So here I go… It is my belief that the media is way too involved with the direction of political campaigns. The media has drifted so far away from their role of informing the public that we are basically turning the 2016 Presidential Campaigns into reality shows. The more outrageous the statement, the more outlandish the candidate, the more coverage they get because it brings in more ad revenue. I believe that the media is damaging our political landscape and ultimately is heavily contributing to the destruction of the fabric of our society. Idiotic voices that would never be heard in the past, as they would have been dismissed as sheer lunacy, are now being brought front and center, all in the name of grabbing more advertising revenue. I believe that a person should give more to society than they take. It is our job to build, not to see what we can grab. I think the federally mandated drinking age of 21 is ridiculously high. I think the fallout from the “war on drugs” has been an incredible waste of money. I think law abiding citizens (as determined by a background check) should be able to own whatever guns they want to own. I struggle with the TSA and find much of the what they do as simply an effort to lower unemployment numbers. I hate the name “Department of Homeland Security” and I doubly hate it when a politician refers to the United States as “The Homeland”. I believe that there should be term limits on welfare for those over 21 and I believe that those on public assistance should be drug tested, just like I have been for the last three employers I have worked for. I have a problem with a system that rewards reckless procreation from those that can’t even take care of themselves. I struggle with the fact that adults between the age of 21 and 27 are covered under their parents’ health insurance, as I believe that young adults should be supporting themselves by their mid 20s. I don’t like the fact that buying health insurance is now mandatory else I receive tax penalties from the government. I don’t believe that fast food restaurants should be paying $15 an hour. I still believe in the American dream of owning your own business and I believe corporations should pay their share of the tax burden. I am very concerned about how much debt our country has amassed. I don’t believe that those that are successful in their career should be penalized by paying a higher percentage of income tax simply because they make more.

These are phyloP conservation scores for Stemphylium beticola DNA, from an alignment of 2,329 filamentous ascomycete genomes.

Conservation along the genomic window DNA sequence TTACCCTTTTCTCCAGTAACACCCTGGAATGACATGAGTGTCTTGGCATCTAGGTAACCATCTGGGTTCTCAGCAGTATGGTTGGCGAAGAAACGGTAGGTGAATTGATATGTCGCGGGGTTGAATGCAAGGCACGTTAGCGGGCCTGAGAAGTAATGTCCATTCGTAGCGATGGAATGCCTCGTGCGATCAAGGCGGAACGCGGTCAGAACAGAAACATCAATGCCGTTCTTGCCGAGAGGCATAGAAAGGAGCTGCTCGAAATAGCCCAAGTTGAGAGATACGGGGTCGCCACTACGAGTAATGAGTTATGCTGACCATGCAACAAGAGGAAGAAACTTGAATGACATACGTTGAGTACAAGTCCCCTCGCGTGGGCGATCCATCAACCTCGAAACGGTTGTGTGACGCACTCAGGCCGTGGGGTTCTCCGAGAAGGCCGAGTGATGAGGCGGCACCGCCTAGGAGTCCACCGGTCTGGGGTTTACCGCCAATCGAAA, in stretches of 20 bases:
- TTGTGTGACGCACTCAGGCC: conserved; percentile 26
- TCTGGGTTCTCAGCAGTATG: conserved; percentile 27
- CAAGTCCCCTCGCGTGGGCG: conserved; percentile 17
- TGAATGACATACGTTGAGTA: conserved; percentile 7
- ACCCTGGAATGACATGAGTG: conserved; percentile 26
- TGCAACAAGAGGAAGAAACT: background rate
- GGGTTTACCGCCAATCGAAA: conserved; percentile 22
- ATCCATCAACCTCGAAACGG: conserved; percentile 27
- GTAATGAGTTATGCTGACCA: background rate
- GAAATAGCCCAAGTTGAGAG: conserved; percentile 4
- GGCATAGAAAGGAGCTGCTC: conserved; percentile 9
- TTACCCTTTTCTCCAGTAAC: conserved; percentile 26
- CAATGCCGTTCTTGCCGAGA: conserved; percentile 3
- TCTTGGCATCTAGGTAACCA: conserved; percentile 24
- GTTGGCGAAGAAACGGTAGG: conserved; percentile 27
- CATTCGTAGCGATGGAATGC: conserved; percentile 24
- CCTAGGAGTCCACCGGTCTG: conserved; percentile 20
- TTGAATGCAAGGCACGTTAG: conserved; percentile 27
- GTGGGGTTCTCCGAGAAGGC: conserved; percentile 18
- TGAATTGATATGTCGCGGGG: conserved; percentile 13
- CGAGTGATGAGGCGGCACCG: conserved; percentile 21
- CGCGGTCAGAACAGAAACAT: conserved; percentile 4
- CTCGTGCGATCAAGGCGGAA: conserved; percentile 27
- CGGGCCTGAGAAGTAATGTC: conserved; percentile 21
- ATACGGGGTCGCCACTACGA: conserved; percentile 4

I don’t consider myself to be well informed but I am always working to improve that. I listen to moderate talk radio. I follow blogs and Twitter feeds from folks all over the political spectrum. Some of my best friends are solid Republicans, others are solid Democrats. I know a LOT of people in the middle. Learning has never hurt anyone and I am reading, thinking and forming my own opinions. I won’t be told what to think. I drink in any information I can find. The trick is to find unbiased news sources. This is why I follow outlets from many different angles.
I recently read “No Hope: Why I Left The GOP (And You Should Too)” by former GOProud co-founder Jimmy LaSalvia. I found the book to be a very good read. As a gay Republican, I have seen Jimmy’s name came up on a good share of gay-oriented blogs over the years and vast majority of what I have read on those blogs has been quite unkind. So many catty remarks because Jimmy didn’t tow the prescribed gay agenda like a good homosexual. It was good to read about his political path in his own words. So many in both the gay and straight communities have been so unkind to him. I have never agreed with attacking him because of his opinion and I was eager to read his book when I read of its announcement. I found his words to be inspiring because he wasn’t afraid to think differently. He makes a lot of valid points. I haven’t always agreed with GOProud, but I get what they were trying to do and I understand that they were trying to bring about change to the GOP. Truth be told, the GOP has some big problems in its party. I really think they’ve lost touch on who the U.S. is today and that they spend way too much time catering to the lunatics on the far right. On the other hand, the Democrats seem to be spending money like a sailor in a whorehouse and not really caring how the debt is going to be paid. Both parties have flung themselves to the extremes. Neither party really seems to focus on the middle.
I’m eager to see how this 2016 Presidential Election shakes out. As a good U.S. citizen, I will do my best to be informed, think for myself and make what I feel is a rational, well-thought out decision come voting day. I urge everyone to shut out the noise, from the media, from the blogs and from people who think that they can tell you what you should think, and for you to be yourself and vote for whom you believe in.